Some side observations in this study are interesting and could constitute a starting point for further studies. For instance, eIF4A-knockdown cells inactivate TORC1 more robustly than control cells upon serum removal. Also, eIF2b knockdown causes S6K phosphorylation to decrease significantly in S2 cells. It is not known why this occurs. The latter might suggest that there are additional points of cross-talk between TORC1 and the translation machinery (Tsokanos, 2016).

    How cells sense the presence or the absence of amino acids has been an open question in the field. The data presented in this study indicate that the translational machinery itself might sense the absence of amino acids. Indeed, the relevant parameter for a cell is likely not the absolute levels of intracellular amino acids, but rather whether the available amino acid levels are sufficient to support the amount of translation that a cell requires. Hence, the translation machinery itself might be best poised to make this assessment. Binding is observed between eIF4A and NAT1 that is strong in the presence of amino acids, and is reduced upon amino acid withdrawal, independently of TORC1 signaling. These epistasis experiments are consistent with NAT1 acting as the upstream mediator of the amino acid signal, binding and inhibiting eIF4A in the presence of amino acids, but not in the absence of amino acids. Hence, NAT1 might play a role in this sensing process (Tsokanos, 2016).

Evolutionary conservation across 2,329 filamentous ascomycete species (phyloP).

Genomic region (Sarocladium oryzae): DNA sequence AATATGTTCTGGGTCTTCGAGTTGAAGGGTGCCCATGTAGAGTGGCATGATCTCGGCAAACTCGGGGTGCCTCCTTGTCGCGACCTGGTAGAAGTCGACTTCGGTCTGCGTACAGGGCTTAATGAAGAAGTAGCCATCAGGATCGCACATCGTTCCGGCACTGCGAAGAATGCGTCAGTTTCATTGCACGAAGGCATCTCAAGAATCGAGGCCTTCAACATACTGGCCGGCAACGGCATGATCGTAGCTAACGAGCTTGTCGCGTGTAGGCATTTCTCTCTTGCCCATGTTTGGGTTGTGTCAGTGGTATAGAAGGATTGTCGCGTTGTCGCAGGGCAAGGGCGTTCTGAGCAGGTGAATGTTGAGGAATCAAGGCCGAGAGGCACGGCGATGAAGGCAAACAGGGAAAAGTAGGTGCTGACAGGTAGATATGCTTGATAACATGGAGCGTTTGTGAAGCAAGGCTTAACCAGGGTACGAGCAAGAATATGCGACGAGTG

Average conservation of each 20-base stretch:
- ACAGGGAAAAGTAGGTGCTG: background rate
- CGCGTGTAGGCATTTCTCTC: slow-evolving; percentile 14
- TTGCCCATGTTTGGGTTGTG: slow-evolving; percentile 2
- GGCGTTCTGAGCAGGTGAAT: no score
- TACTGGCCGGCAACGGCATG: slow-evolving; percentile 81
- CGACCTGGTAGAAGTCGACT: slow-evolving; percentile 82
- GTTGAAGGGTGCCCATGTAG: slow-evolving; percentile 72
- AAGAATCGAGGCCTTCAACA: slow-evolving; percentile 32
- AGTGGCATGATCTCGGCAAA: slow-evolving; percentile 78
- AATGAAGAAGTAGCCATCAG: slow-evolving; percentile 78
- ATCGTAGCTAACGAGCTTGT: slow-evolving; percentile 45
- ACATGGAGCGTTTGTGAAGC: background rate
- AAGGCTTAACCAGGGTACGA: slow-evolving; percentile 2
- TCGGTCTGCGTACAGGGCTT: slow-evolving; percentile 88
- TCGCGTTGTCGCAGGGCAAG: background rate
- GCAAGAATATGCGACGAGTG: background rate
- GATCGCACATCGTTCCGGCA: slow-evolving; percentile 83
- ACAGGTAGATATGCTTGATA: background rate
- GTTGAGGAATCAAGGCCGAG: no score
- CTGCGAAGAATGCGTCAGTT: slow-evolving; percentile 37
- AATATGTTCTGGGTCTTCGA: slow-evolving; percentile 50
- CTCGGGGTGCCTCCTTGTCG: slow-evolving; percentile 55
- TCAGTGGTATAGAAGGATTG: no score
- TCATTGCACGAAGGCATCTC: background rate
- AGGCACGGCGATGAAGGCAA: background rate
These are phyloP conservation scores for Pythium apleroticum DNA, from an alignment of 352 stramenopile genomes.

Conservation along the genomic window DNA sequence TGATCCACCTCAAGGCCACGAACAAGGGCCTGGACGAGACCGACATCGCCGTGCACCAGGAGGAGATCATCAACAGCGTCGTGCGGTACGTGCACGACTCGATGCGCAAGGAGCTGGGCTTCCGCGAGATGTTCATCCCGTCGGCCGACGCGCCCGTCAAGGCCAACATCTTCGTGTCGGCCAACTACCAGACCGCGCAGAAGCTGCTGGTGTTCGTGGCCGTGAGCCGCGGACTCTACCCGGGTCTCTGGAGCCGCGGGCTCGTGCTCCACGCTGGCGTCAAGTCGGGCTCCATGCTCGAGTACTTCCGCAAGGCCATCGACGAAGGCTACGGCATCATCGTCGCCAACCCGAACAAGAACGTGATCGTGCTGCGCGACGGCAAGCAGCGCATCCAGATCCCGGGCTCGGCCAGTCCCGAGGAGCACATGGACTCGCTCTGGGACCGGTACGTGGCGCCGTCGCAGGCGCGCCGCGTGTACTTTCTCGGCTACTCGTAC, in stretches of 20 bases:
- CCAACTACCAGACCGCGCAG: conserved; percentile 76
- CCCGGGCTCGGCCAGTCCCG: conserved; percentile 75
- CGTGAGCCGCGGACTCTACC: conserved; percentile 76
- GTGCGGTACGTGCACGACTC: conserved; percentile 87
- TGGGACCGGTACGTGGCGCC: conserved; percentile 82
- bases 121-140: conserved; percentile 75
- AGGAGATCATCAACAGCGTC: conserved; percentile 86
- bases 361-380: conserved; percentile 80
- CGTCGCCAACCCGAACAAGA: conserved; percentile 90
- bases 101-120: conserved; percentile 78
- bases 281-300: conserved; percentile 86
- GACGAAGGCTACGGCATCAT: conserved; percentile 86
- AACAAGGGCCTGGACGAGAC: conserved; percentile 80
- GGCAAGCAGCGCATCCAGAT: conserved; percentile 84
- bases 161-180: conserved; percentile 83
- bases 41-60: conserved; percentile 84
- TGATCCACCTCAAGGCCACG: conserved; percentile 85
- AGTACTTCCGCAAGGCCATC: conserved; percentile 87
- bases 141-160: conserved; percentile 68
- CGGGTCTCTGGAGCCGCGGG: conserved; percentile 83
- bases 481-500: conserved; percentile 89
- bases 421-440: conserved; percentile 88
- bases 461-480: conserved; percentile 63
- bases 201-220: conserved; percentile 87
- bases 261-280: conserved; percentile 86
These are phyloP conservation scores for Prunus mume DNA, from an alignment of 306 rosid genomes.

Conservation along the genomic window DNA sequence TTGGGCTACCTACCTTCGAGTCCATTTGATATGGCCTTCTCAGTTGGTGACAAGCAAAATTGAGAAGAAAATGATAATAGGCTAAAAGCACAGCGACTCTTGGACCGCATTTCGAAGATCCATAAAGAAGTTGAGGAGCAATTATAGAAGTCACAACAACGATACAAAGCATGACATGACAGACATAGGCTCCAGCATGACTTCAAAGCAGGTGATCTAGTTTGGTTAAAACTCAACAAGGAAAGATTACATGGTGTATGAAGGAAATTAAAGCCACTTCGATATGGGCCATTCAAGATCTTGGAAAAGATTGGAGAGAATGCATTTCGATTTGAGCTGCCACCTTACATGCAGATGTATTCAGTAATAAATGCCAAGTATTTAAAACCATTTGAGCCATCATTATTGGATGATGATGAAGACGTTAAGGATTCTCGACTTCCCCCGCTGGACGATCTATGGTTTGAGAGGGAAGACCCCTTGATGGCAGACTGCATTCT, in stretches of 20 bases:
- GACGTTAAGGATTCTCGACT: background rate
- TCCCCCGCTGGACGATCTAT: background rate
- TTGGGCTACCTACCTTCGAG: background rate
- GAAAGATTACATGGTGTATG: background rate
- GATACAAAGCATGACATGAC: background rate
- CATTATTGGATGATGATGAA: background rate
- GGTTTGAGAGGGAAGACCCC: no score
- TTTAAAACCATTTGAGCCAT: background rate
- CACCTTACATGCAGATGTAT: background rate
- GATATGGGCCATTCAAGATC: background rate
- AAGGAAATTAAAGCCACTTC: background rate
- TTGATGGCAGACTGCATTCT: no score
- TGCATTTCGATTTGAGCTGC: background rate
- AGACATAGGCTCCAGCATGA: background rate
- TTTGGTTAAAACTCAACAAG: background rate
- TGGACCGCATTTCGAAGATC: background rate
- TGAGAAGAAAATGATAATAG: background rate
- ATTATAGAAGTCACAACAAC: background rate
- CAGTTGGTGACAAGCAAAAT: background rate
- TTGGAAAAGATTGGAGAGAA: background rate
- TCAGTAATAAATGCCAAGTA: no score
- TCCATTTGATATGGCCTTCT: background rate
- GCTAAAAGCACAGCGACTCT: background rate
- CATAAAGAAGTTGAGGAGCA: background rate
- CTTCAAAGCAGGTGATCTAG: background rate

In sum, these data identify the eIF4F complex as an important upstream regulator of TORC1, which acts via TSC2 to inactivate TORC1 upon withdrawal of amino acids (Tsokanos, 2016).

    Somatic stem cell differentiation is regulated by PI3K/Tor signaling in response to local cues

    Stem cells reside in niches that provide signals to maintain self-renewal, and differentiation is viewed as a passive process that depends on losing access to these signals. This study demonstrates that differentiation of somatic cyst stem cells (CySCs) in the Drosophila testis is actively promoted by PI3K/Tor signaling, as CySCs lacking PI3K/Tor activity cannot properly differentiate. An insulin peptide produced by somatic cells immediately outside of the stem cell niche was found to act locally to promote somatic differentiation through Insulin receptor (InR) activation. These results indicate that there is a local 'differentiation' niche which upregulates PI3K/Tor signaling in the early daughters of CySCs. Finally, it was demonstrated that CySCs secrete the Dilp-binding protein ImpL2, the Drosophila homolog of IGFBP7, into the stem cell niche, which blocks InR activation in CySCs. Thus, this study shows that somatic cell differentiation is controlled by PI3K/Tor signaling downstream of InR and that local production of positive and negative InR signals regulate the differentiation niche. These results support a model in which leaving the stem cell niche and initiating differentiation is actively induced by signaling (Amoyel, 2016).